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Five million.

Hah, I'm sorry that I missed those, but my point for this thread was to put everything in one, relevant spot for a relevant topic. I'm just trying to put stuff out there for anyone actually building something, who is not entirely interested in looking at the OC'ing section...

Unless I'm entirely missing it, there's not a thread like this in the "New Builds" section, is there? If I'm just being a moron, would a mod please delete this thread?

Otherwise, I really think this would be at least marginally helpful.

(EDIT: That huge post got there just before I hit the button for this one! Sorry if it's a little confusing!)
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Old March 21, 2009, 07:58 PM
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Yeah... sometimes I throw so much stuff down for a forum post that I have 2 browser tabs open... one writing the post, and the other tab to monitor the thread before I press the button
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Old March 21, 2009, 08:08 PM
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Adobe Reader
Java Script
Splash Screen
Free Anti Virus
CCleaner
Regedit
Defraggler
DriverSweeper
Winzip
Evga Precision
Evga E-Leet
CPUID
CPUZ
Everest
Core Temp
Real Temp
LinX
OCCT
Prime95

....and the list goes on and on and on and on.....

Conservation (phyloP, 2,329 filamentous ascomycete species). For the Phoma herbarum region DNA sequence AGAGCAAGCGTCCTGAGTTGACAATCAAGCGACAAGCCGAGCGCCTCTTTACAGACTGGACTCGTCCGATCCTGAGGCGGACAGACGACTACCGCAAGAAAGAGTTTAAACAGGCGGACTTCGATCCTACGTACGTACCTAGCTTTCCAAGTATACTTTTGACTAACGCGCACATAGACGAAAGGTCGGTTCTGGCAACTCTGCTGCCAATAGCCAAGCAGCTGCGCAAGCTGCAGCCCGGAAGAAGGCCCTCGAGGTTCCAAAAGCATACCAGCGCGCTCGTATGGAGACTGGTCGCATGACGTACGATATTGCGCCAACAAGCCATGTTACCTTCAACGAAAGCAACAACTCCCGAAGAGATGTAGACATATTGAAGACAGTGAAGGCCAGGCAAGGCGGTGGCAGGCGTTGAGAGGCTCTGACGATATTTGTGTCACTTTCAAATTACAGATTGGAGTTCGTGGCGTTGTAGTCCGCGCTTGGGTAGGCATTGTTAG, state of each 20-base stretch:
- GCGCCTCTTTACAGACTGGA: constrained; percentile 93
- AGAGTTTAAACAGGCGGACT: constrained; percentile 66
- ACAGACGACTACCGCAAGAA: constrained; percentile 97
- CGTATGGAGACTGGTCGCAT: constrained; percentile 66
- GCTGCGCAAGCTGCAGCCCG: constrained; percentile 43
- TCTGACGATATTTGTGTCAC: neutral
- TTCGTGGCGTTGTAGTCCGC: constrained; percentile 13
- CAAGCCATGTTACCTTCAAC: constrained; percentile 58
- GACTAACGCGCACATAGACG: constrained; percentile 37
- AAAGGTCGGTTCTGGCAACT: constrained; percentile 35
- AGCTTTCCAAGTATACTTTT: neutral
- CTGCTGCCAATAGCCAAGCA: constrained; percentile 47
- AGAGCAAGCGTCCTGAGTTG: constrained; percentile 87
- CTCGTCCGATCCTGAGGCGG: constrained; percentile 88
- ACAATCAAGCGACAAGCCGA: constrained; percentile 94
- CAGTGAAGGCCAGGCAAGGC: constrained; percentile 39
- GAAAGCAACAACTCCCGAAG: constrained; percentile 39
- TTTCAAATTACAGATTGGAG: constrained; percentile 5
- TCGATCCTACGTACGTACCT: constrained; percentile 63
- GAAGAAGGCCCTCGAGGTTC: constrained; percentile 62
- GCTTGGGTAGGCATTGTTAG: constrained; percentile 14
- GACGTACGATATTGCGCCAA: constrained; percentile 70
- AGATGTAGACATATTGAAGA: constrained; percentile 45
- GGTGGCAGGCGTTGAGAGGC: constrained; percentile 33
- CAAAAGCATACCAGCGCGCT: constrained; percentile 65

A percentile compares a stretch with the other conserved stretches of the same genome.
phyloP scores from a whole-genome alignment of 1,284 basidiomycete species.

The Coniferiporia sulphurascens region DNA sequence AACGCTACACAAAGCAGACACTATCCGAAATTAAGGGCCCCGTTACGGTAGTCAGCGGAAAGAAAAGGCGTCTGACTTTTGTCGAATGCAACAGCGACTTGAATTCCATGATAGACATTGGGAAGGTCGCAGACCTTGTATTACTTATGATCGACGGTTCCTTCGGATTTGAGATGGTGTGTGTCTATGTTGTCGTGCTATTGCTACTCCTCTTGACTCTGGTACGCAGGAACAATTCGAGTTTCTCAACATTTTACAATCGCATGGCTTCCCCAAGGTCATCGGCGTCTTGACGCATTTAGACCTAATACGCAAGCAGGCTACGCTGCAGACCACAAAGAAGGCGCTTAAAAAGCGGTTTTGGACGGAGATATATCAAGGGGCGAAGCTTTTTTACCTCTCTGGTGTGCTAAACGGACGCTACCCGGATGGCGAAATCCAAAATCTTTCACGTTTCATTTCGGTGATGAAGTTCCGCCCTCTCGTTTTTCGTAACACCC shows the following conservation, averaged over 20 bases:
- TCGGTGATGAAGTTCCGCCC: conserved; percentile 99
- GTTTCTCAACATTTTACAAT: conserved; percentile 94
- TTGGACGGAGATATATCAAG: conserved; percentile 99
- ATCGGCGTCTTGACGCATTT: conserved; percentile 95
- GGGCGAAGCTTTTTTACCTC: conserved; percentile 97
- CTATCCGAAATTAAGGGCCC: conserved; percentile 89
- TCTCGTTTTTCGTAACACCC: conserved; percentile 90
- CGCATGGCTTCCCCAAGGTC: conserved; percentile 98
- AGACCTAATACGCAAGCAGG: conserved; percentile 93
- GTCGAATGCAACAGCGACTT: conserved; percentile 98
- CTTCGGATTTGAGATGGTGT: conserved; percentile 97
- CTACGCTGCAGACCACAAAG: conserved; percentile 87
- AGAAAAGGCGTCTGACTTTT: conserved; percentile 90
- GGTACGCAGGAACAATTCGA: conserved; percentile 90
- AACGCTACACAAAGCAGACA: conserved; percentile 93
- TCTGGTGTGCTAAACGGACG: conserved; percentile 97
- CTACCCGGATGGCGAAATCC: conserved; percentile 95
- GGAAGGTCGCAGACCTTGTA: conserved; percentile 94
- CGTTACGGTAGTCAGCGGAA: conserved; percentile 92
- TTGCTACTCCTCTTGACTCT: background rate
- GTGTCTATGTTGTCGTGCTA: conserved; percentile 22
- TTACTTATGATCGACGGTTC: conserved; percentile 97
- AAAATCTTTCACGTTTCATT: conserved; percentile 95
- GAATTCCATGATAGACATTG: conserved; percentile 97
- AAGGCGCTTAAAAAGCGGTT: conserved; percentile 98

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Old March 21, 2009, 08:35 PM
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So we take that list and consolidate it here, with short explanations of each one's capabilities and, hopefully, links. Like I said, I'll be editing that first post to make it easy to read through.

I know that people could just go out and find these programs themselves with only the name to go on, but wouldn't it be more interesting with input about them from people here, in this forum, who've used them? Like what Frontier did. (Thanks, man!)

I feel like one of those people that is always trying to get the couch potatoe to go outside and run a few miles or something... haha...
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Old March 22, 2009, 10:09 AM
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Adobe reader???
Foxit reader!! Way lighter and does the job just as well...

I also have a downloaded copy of the SP1 patch for Vista...that way after I do a fresh install I can just run it from the disk...no need to wait.
Now if there was just a way to get windows to do that with all the updates that are out since I got my copy of Vista....

I also have the usual, HDTach, HDTune Pro, CPUID, Defraggler (there are mixed thoughts here on defragging, but I know from my own experiences, it helps.)

I also immediatly install Spybot S&D.

I have all the software on a secondary drive so I can just install it without needing to download everything....
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Old March 22, 2009, 11:28 AM
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Quote:
Originally Posted by Toronto122 View Post
I also have a downloaded copy of the SP1 patch for Vista...that way after I do a fresh install I can just run it from the disk...no need to wait.
Now if there was just a way to get windows to do that with all the updates that are out since I got my copy of Vista....
Use vlite and stream SP1 onto your copy of Vista, burn a new disk, and voila! You can also set options like UAC off, and set it up for unattended install.

vLite - Windows Vista configuration tool